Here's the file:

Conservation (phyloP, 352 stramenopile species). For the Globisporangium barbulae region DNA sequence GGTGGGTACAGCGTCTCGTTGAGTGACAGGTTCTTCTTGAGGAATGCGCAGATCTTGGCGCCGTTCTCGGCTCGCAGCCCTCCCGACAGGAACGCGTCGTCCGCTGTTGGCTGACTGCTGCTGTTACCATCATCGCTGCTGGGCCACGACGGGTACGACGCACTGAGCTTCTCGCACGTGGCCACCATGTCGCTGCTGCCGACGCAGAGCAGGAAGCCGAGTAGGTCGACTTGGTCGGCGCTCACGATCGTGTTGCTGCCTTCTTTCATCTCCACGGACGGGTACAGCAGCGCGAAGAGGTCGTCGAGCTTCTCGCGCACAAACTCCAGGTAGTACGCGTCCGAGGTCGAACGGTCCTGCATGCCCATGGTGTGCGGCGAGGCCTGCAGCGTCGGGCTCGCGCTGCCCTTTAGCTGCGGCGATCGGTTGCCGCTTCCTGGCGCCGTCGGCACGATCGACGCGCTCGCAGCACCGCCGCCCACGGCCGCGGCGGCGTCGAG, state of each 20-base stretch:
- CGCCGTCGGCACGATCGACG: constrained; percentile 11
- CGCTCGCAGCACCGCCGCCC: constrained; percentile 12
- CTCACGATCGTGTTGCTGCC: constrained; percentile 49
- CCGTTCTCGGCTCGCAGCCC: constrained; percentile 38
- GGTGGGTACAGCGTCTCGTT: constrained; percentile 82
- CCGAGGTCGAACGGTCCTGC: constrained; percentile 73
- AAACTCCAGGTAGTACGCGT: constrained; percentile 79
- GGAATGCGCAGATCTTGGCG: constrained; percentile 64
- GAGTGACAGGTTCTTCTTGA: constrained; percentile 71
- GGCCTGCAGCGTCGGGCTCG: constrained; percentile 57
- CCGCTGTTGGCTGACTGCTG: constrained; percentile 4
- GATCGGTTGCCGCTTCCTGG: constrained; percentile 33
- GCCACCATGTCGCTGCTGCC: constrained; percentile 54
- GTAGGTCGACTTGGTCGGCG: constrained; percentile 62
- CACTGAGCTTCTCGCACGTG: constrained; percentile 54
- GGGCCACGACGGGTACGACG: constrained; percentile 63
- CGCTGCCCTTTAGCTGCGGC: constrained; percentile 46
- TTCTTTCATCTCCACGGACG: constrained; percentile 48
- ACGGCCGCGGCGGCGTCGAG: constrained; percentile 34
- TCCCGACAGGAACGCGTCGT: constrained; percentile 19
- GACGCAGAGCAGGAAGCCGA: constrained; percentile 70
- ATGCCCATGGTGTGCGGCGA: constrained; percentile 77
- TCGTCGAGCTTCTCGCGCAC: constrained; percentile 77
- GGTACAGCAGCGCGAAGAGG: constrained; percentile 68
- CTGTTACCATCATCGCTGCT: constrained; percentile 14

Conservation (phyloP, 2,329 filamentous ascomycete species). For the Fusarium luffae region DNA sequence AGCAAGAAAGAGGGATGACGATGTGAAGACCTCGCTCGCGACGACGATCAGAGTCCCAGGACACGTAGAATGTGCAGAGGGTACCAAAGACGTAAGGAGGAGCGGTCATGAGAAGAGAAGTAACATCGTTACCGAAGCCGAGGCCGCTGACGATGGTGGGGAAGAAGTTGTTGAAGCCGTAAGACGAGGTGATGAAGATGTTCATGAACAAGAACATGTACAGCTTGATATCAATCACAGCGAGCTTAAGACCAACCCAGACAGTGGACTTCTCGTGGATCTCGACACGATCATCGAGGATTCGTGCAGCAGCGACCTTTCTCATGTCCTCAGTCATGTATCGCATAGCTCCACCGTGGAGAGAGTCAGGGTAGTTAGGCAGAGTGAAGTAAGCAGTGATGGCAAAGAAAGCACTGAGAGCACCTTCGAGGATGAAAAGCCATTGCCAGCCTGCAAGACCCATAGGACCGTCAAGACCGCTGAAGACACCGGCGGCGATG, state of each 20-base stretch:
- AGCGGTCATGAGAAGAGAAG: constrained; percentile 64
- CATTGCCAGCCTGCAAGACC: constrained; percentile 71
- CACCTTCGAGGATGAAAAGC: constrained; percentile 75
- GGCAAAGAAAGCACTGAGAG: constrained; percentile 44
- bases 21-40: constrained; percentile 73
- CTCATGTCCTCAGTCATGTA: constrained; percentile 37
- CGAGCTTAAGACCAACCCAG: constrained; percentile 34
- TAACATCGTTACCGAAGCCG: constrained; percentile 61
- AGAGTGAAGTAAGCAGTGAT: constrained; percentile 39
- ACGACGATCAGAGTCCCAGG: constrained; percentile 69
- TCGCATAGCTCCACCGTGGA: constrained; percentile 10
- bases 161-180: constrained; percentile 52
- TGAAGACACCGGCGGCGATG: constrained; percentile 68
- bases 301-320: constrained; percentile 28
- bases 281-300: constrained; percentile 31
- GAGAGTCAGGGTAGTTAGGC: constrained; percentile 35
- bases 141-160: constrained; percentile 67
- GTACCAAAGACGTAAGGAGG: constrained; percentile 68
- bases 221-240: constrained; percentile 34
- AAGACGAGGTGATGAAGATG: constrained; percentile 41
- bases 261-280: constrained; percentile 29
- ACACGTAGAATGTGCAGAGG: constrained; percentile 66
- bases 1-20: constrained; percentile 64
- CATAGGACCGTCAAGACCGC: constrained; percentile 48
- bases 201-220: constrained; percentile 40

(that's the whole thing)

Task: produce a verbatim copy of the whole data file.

Conservation (phyloP, 352 stramenopile species). For the Globisporangium barbulae region DNA sequence GGTGGGTACAGCGTCTCGTTGAGTGACAGGTTCTTCTTGAGGAATGCGCAGATCTTGGCGCCGTTCTCGGCTCGCAGCCCTCCCGACAGGAACGCGTCGTCCGCTGTTGGCTGACTGCTGCTGTTACCATCATCGCTGCTGGGCCACGACGGGTACGACGCACTGAGCTTCTCGCACGTGGCCACCATGTCGCTGCTGCCGACGCAGAGCAGGAAGCCGAGTAGGTCGACTTGGTCGGCGCTCACGATCGTGTTGCTGCCTTCTTTCATCTCCACGGACGGGTACAGCAGCGCGAAGAGGTCGTCGAGCTTCTCGCGCACAAACTCCAGGTAGTACGCGTCCGAGGTCGAACGGTCCTGCATGCCCATGGTGTGCGGCGAGGCCTGCAGCGTCGGGCTCGCGCTGCCCTTTAGCTGCGGCGATCGGTTGCCGCTTCCTGGCGCCGTCGGCACGATCGACGCGCTCGCAGCACCGCCGCCCACGGCCGCGGCGGCGTCGAG, state of each 20-base stretch:
- CGCCGTCGGCACGATCGACG: constrained; percentile 11
- CGCTCGCAGCACCGCCGCCC: constrained; percentile 12
- CTCACGATCGTGTTGCTGCC: constrained; percentile 49
- CCGTTCTCGGCTCGCAGCCC: constrained; percentile 38
- GGTGGGTACAGCGTCTCGTT: constrained; percentile 82
- CCGAGGTCGAACGGTCCTGC: constrained; percentile 73
- AAACTCCAGGTAGTACGCGT: constrained; percentile 79
- GGAATGCGCAGATCTTGGCG: constrained; percentile 64
- GAGTGACAGGTTCTTCTTGA: constrained; percentile 71
- GGCCTGCAGCGTCGGGCTCG: constrained; percentile 57
- CCGCTGTTGGCTGACTGCTG: constrained; percentile 4
- GATCGGTTGCCGCTTCCTGG: constrained; percentile 33
- GCCACCATGTCGCTGCTGCC: constrained; percentile 54
- GTAGGTCGACTTGGTCGGCG: constrained; percentile 62
- CACTGAGCTTCTCGCACGTG: constrained; percentile 54
- GGGCCACGACGGGTACGACG: constrained; percentile 63
- CGCTGCCCTTTAGCTGCGGC: constrained; percentile 46
- TTCTTTCATCTCCACGGACG: constrained; percentile 48
- ACGGCCGCGGCGGCGTCGAG: constrained; percentile 34
- TCCCGACAGGAACGCGTCGT: constrained; percentile 19
- GACGCAGAGCAGGAAGCCGA: constrained; percentile 70
- ATGCCCATGGTGTGCGGCGA: constrained; percentile 77
- TCGTCGAGCTTCTCGCGCAC: constrained; percentile 77
- GGTACAGCAGCGCGAAGAGG: constrained; percentile 68
- CTGTTACCATCATCGCTGCT: constrained; percentile 14

Conservation (phyloP, 2,329 filamentous ascomycete species). For the Fusarium luffae region DNA sequence AGCAAGAAAGAGGGATGACGATGTGAAGACCTCGCTCGCGACGACGATCAGAGTCCCAGGACACGTAGAATGTGCAGAGGGTACCAAAGACGTAAGGAGGAGCGGTCATGAGAAGAGAAGTAACATCGTTACCGAAGCCGAGGCCGCTGACGATGGTGGGGAAGAAGTTGTTGAAGCCGTAAGACGAGGTGATGAAGATGTTCATGAACAAGAACATGTACAGCTTGATATCAATCACAGCGAGCTTAAGACCAACCCAGACAGTGGACTTCTCGTGGATCTCGACACGATCATCGAGGATTCGTGCAGCAGCGACCTTTCTCATGTCCTCAGTCATGTATCGCATAGCTCCACCGTGGAGAGAGTCAGGGTAGTTAGGCAGAGTGAAGTAAGCAGTGATGGCAAAGAAAGCACTGAGAGCACCTTCGAGGATGAAAAGCCATTGCCAGCCTGCAAGACCCATAGGACCGTCAAGACCGCTGAAGACACCGGCGGCGATG, state of each 20-base stretch:
- AGCGGTCATGAGAAGAGAAG: constrained; percentile 64
- CATTGCCAGCCTGCAAGACC: constrained; percentile 71
- CACCTTCGAGGATGAAAAGC: constrained; percentile 75
- GGCAAAGAAAGCACTGAGAG: constrained; percentile 44
- bases 21-40: constrained; percentile 73
- CTCATGTCCTCAGTCATGTA: constrained; percentile 37
- CGAGCTTAAGACCAACCCAG: constrained; percentile 34
- TAACATCGTTACCGAAGCCG: constrained; percentile 61
- AGAGTGAAGTAAGCAGTGAT: constrained; percentile 39
- ACGACGATCAGAGTCCCAGG: constrained; percentile 69
- TCGCATAGCTCCACCGTGGA: constrained; percentile 10
- bases 161-180: constrained; percentile 52
- TGAAGACACCGGCGGCGATG: constrained; percentile 68
- bases 301-320: constrained; percentile 28
- bases 281-300: constrained; percentile 31
- GAGAGTCAGGGTAGTTAGGC: constrained; percentile 35
- bases 141-160: constrained; percentile 67
- GTACCAAAGACGTAAGGAGG: constrained; percentile 68
- bases 221-240: constrained; percentile 34
- AAGACGAGGTGATGAAGATG: constrained; percentile 41
- bases 261-280: constrained; percentile 29
- ACACGTAGAATGTGCAGAGG: constrained; percentile 66
- bases 1-20: constrained; percentile 64
- CATAGGACCGTCAAGACCGC: constrained; percentile 48
- bases 201-220: constrained; percentile 40